1
$\begingroup$

Hello guys I have spent hours trying to solve this but I get stuck. I couldnt find help in the book or anywhere else. Thank you.

if $\tan(t)=-1/2$ is in Quadrant II

find $\sin(t)+\cos(t)$.

$\endgroup$
0
$\begingroup$

Hint

We know that $\tan(t) = \frac{\sin(t)}{\cos(t)} = -\frac12$

And we're in Quadrant II, meaning $t \in [\frac\pi2, \pi]$, which means that $\cos(t) \in [-1, 0]$ and $\sin(t) \in [0, 1]$

Does this help you along the way?

$\endgroup$
1
$\begingroup$

HINTS:

Since $\cos^2t+\sin^2t=1$, dividing both sides by $\cos^2 t$ we also have

$$1+\tan^2t=\frac 1{\cos^2t}$$

Also, in the second quadrant, $\cos t<0$ and $\sin t>0$.

Use the second equation and the restriction to find $\cos t$, then use the first equation and the restriction to find $\sin t$. Then add those for your final answer.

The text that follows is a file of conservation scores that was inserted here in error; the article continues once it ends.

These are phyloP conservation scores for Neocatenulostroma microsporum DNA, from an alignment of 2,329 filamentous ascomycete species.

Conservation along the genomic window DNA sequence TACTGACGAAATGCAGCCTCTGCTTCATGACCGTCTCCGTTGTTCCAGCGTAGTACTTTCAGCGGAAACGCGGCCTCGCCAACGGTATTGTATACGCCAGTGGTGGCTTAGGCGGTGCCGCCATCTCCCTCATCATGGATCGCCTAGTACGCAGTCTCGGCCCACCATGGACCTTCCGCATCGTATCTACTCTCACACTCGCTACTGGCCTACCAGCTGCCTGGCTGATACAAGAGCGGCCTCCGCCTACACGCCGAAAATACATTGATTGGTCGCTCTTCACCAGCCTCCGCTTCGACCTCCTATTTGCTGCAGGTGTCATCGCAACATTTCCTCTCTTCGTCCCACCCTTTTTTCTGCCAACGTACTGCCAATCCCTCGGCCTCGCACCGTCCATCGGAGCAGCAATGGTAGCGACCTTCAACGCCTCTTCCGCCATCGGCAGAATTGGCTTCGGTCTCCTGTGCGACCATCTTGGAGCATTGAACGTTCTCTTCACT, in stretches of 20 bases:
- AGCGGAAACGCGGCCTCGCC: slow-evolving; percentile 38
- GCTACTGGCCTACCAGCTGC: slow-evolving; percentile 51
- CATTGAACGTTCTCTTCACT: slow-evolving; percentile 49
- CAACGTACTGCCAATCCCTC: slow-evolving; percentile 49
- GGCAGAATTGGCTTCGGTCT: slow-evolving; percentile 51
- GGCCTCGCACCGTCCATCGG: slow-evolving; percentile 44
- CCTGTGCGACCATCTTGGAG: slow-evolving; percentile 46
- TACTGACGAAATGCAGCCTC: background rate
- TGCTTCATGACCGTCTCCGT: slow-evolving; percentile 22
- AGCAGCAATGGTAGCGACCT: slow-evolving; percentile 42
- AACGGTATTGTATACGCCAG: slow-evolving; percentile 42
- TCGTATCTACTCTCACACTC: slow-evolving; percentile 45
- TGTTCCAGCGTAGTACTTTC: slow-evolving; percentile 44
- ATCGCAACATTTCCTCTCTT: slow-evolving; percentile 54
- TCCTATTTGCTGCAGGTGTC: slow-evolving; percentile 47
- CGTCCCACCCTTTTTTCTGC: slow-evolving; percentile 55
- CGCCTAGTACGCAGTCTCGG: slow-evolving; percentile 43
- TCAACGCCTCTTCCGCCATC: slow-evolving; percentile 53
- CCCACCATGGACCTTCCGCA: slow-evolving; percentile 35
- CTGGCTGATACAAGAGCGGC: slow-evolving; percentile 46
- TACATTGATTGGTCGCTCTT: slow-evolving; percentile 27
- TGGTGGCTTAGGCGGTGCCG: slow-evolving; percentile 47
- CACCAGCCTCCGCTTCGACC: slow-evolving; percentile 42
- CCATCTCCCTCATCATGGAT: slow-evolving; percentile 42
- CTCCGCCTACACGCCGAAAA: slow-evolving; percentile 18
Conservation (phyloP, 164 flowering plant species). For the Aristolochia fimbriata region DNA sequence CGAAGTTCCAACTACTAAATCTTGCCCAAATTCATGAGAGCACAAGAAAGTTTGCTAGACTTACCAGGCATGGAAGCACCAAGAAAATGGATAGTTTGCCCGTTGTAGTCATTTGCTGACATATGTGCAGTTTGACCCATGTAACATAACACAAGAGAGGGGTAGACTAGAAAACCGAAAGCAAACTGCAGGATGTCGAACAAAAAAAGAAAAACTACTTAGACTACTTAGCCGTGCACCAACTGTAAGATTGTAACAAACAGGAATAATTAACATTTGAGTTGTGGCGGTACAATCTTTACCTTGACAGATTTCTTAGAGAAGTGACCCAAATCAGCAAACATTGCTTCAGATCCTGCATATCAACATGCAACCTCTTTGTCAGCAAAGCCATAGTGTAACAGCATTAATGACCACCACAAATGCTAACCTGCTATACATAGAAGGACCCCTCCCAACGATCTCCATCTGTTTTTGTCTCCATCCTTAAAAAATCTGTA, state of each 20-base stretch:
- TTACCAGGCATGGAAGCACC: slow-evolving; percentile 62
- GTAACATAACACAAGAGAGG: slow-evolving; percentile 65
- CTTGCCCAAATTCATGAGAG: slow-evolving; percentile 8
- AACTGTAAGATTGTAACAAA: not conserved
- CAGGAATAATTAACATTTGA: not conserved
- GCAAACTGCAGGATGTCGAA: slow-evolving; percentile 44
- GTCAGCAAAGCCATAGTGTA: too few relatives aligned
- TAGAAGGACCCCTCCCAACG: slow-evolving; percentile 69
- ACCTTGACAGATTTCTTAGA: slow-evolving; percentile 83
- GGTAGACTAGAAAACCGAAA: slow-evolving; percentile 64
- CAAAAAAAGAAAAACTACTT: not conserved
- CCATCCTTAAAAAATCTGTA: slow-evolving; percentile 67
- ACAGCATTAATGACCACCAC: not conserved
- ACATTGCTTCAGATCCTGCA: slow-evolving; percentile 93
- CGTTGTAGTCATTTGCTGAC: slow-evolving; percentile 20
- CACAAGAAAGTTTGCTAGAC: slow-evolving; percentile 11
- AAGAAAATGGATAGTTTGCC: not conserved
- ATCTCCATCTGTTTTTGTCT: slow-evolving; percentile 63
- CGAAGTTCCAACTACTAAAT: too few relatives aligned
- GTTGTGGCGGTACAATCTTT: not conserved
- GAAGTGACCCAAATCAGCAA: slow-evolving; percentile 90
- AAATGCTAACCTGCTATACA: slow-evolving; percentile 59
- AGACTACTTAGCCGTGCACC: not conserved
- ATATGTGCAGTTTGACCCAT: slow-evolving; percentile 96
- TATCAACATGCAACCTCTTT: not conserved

There are other ways, but this way is straightforward. The answer is easy to check: use a calculator to find the "reference angle" $u$ for which $u=\tan^{-1}(-1/2)$, then find the angle $t$ in the second quadrant with the same tangent, then use your calculator to find $\sin t+\cos t$. This should agree numerically with your answer. Unless you have a CAS calculator it will not give you an exact answer, which is irrational.

$\endgroup$

Your Answer

By clicking “Post Your Answer”, you agree to our terms of service, privacy policy and cookie policy

Not the answer you're looking for? Browse other questions tagged or ask your own question.